15. Rosanna Says:

    Fran, I just bought the combo set! You can use a candle OR you can use a Halogen bulb. Which is safer if you are asleep. The Combo pack lets you do it either way. I called the number on the website and had a great funny conversation. Go To http://www.heatstick.com/_KanHeet01.htm


  16. Rosanna Says:

    Watch the You Tube


  17. popeter Says:

    Put it inside a cage so you don’t get burned!

  18. Pamela Says:

    Found this to be a great way to utilize the hearth when we’re not using the fireplace(we close the firebox off when not in use)to warm the room. I placed an indoor thermometer about 5-6 feet from the claypot burner. The temperature at that level before lighting the candles was 60 degrees. The temp went up to 64.4 degrees within an hour. We have used candles on the hearth with the same logic of adding warmth to the room without raising the furnace thermostat, but never had the same result. It’s all about contained heat and so my vote is -this really does work! Plus the 4 1/2 hours the candles burned was just the right time frame in the evening for us to be comfortable, then retire. Big Lots has 144 tea light candles/$6.00-not bad considering natural gas has skyrocketed!

  19. ray martin Says:

    Works well I want to try with bigger pots and more candles to see what happens

  20. felicia feller Says:

    I made a modified version that really does heat a room. I used a large 8″ pot with just 1 4″ pot. I drilled 5 holes on the bottom of the large pot about 1″ apart & 1″ from center hole, plus I drilled holes on the side about 1″ down from bottom of pot and about 1″ apart. Then I put it together with lg. bolt, washers, and nut. I used a large plate and used clay pot “feet” to make a stand about 3″ high. Using low 2″ small jars (pimento) fill 1/3 with vegetable shortening then I forced candles same dia. as jar, 1″ tall (4pk $1 @ dollar tree)down into shortening, I also made a center candle with 3 wicks using larger jar same principle. the shortening extends burning time. usually 24 – 36hrs. I place lg. jar in center and sm. jars around the large one so that the flame burns between the gap of the pots. the holes allow the heat to escape and “radiate” more efficiently. I heat a 5×8 bathroom with this one in 25F weather. I also made a really large one with 12″ pot & 6″ pot. made candle in a round cake pan with 10 wicks. I used a layer of wax, let harden to hold wicks, then layer of shortening, and another layer of wax. works great heating a 10 x 10 room (makes it about 62 in 25F weather) just drilling the holes in the outer pot will make a huge difference be sure to use right type of drill bit.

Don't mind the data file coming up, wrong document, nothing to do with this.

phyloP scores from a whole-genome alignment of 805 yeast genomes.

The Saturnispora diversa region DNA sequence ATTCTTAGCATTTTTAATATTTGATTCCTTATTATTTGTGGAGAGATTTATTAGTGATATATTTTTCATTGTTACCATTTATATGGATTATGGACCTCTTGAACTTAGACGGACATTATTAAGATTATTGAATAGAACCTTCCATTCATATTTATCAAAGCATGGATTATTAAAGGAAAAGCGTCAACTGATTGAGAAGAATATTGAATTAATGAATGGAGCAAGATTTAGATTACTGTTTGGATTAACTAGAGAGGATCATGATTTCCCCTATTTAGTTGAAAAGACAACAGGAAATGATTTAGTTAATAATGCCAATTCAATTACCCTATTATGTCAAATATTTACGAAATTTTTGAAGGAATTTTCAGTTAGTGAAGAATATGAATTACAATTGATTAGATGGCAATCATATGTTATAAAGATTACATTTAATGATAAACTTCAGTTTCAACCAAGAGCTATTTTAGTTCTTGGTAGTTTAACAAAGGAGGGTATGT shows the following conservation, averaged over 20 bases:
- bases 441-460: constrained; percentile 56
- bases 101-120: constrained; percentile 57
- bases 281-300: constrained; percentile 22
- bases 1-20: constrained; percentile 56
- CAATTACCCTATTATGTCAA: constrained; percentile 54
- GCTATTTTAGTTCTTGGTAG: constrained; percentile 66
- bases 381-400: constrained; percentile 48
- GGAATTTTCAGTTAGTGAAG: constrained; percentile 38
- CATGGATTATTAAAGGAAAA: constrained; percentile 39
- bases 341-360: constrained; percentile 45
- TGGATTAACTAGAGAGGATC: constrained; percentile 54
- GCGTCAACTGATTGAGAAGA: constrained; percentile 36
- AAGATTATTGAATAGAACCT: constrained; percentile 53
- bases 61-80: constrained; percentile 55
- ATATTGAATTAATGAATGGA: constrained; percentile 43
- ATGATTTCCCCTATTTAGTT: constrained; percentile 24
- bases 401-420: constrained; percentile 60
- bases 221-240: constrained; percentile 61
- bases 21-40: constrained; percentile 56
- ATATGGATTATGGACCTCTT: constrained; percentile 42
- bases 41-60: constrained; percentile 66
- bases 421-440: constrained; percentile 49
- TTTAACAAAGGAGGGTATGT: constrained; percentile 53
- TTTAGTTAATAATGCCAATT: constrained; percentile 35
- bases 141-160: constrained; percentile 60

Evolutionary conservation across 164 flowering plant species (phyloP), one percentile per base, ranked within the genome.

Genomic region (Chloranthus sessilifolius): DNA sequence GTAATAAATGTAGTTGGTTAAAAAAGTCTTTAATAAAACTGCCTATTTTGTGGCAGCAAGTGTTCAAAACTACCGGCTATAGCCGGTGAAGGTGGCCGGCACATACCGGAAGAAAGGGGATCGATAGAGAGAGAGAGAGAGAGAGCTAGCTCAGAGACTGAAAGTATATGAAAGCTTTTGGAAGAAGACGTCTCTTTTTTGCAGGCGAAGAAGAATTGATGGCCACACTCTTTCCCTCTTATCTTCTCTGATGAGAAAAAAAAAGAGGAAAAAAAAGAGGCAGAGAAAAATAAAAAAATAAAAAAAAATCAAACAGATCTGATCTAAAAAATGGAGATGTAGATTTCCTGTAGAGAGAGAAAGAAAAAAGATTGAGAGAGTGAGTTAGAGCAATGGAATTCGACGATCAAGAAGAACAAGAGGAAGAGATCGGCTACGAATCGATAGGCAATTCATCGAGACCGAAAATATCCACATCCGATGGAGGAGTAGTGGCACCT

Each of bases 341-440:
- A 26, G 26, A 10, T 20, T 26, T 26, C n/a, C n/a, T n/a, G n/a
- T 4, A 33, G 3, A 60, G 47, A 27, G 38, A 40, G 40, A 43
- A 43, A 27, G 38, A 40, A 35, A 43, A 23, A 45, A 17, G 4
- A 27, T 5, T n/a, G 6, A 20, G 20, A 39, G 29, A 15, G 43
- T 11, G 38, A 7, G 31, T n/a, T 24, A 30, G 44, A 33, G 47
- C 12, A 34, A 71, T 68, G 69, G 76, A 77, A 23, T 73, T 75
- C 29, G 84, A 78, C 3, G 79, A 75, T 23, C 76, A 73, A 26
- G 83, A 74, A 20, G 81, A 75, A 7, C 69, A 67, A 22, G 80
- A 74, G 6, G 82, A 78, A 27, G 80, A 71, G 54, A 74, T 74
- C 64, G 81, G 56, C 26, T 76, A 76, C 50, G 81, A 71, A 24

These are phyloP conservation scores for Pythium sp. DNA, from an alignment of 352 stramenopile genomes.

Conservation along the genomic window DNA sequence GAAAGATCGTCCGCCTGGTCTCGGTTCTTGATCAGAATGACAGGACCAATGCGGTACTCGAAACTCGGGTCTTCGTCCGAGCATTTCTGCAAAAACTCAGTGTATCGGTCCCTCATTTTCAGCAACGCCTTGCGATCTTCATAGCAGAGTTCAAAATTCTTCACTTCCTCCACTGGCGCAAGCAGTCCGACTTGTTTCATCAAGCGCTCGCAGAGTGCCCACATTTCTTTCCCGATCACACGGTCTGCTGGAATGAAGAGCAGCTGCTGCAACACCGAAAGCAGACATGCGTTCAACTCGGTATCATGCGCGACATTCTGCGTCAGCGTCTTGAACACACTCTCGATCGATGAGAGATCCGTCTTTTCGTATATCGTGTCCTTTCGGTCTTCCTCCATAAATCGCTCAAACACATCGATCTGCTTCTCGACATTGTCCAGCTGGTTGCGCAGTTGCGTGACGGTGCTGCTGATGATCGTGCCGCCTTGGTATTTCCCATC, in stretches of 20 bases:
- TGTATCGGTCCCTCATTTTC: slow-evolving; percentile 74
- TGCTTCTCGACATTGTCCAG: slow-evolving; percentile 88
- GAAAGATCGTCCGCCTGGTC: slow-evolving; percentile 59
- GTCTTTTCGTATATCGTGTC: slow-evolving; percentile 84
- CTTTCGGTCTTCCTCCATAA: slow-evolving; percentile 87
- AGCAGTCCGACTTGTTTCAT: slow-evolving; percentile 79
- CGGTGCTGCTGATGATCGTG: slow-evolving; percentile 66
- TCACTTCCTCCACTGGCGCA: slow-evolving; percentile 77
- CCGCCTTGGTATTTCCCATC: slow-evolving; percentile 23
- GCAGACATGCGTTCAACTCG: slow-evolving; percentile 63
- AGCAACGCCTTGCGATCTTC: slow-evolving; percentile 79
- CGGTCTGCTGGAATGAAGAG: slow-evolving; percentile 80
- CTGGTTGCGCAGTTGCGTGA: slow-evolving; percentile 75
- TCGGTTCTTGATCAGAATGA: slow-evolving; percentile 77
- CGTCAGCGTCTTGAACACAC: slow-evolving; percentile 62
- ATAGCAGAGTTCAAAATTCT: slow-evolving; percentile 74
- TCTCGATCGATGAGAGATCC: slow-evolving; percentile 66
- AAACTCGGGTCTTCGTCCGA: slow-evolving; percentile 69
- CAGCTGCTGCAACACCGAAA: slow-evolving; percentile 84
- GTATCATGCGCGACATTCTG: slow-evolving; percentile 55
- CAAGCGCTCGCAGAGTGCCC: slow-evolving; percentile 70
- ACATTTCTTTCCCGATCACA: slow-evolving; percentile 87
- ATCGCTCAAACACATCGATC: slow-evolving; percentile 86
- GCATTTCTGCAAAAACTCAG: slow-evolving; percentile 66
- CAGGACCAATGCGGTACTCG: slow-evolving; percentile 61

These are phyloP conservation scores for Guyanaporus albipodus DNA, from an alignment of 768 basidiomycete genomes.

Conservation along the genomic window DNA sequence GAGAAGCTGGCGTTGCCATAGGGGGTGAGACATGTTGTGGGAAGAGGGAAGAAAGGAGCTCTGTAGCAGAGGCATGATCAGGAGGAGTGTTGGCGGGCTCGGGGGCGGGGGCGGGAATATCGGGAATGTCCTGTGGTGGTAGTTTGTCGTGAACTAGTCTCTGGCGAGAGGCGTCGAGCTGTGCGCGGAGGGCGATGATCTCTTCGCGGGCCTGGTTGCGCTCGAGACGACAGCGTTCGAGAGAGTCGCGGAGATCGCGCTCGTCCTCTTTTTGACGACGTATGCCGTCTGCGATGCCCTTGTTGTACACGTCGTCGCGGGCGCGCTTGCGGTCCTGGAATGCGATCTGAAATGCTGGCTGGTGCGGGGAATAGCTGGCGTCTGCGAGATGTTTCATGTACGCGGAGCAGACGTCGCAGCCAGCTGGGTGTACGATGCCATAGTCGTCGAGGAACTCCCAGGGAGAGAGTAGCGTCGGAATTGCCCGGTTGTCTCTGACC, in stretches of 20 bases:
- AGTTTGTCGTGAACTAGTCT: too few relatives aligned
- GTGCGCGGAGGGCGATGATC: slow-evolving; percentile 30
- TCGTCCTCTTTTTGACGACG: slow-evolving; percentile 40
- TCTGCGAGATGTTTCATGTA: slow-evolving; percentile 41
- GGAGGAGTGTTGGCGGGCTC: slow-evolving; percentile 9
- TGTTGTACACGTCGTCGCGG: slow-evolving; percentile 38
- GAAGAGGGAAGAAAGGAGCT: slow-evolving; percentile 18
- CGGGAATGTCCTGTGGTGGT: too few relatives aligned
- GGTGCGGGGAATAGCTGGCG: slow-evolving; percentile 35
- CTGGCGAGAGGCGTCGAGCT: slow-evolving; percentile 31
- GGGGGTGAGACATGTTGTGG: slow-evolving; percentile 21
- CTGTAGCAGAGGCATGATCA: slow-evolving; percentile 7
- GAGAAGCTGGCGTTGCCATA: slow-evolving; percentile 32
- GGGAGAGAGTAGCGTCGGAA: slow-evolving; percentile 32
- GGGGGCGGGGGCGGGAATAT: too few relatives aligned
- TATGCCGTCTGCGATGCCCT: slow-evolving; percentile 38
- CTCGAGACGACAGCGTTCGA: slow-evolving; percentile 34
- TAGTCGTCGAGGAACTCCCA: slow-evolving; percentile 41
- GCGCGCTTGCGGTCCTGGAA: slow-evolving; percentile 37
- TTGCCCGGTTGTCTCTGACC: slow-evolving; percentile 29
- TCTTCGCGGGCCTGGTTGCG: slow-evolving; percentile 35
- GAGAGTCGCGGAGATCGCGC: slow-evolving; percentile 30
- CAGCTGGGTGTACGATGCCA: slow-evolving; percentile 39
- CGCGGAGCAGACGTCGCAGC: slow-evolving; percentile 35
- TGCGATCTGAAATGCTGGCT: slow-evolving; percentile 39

21. exclusivelane Says:

    Add to the beauty and magnificence of your living room by buying the online terracotta lamps. Enhance the beauty of the room in a perfect manner by shopping for the terracotta lamps online.

  22. Silva Says:

    Stop with blankets and stop with sweaters in house.
    This winter the heating problem I solved with simple candles and my Egloo! http://eglooinfo.it/

  23. RORRY Says:

    What if my pots are glazed? Is that a big NO-NO? Will the glaze melt even if it was fired in an oven hotter than this DIY Heater gets?